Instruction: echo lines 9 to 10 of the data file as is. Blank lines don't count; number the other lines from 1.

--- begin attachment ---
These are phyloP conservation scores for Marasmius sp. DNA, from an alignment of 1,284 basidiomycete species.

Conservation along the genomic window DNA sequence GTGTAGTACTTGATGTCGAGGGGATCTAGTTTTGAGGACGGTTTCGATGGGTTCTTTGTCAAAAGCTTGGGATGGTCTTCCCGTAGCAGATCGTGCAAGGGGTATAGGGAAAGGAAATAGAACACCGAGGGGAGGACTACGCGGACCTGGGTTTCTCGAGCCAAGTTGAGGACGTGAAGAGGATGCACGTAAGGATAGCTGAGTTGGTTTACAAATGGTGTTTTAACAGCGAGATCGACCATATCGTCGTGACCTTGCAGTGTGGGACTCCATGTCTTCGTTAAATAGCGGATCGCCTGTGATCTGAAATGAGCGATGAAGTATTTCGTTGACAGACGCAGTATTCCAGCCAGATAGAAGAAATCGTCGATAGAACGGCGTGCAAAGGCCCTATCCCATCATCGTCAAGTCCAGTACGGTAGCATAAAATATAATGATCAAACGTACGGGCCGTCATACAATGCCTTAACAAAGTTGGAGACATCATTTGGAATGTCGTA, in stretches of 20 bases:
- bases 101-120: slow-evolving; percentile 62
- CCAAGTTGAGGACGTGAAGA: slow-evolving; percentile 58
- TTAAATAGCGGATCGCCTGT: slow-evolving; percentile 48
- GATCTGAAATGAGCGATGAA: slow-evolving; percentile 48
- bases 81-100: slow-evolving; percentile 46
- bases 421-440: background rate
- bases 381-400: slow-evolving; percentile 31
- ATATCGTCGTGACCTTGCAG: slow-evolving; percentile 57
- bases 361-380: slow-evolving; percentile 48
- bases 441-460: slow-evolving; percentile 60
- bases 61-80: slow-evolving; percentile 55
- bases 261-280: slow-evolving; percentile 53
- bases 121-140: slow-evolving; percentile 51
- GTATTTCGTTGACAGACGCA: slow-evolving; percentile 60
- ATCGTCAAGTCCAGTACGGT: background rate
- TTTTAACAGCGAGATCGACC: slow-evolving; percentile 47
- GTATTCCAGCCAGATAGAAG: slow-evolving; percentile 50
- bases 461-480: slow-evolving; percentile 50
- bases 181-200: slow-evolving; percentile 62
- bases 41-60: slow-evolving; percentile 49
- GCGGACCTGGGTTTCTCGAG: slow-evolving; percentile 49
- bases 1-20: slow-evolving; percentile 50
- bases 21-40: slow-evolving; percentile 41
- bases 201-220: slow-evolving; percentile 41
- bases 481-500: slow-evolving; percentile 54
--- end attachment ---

- bases 381-400: slow-evolving; percentile 31
- ATATCGTCGTGACCTTGCAG: slow-evolving; percentile 57